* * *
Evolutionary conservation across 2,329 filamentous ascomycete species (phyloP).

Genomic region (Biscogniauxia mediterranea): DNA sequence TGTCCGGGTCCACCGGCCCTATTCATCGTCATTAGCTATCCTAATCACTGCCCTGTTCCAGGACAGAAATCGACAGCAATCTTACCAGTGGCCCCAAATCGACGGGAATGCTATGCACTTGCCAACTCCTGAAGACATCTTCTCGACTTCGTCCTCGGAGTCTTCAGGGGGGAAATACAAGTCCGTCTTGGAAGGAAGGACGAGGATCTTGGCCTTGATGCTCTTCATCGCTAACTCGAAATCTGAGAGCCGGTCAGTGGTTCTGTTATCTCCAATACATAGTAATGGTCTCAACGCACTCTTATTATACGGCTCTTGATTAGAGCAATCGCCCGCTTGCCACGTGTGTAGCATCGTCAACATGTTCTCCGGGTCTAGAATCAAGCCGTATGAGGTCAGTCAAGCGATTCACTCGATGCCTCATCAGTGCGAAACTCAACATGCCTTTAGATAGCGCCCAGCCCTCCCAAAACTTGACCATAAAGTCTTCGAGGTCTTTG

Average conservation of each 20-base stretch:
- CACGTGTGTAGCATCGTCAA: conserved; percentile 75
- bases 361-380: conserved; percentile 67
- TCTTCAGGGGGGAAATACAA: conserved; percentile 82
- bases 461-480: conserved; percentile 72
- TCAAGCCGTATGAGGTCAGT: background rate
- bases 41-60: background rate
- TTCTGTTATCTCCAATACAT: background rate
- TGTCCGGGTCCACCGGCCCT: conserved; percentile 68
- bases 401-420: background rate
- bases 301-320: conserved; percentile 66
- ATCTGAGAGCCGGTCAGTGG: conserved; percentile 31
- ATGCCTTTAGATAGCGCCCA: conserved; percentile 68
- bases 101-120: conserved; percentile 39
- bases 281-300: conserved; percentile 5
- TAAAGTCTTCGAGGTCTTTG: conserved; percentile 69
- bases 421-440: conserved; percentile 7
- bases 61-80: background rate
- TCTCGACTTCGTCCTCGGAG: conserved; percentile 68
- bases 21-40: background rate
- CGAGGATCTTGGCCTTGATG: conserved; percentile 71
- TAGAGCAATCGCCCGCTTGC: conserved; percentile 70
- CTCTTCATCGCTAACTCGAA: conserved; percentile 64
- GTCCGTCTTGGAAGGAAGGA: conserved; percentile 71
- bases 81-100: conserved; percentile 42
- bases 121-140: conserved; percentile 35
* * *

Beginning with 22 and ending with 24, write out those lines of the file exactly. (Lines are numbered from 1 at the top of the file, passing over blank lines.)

- bases 21-40: background rate
- CGAGGATCTTGGCCTTGATG: conserved; percentile 71
- TAGAGCAATCGCCCGCTTGC: conserved; percentile 70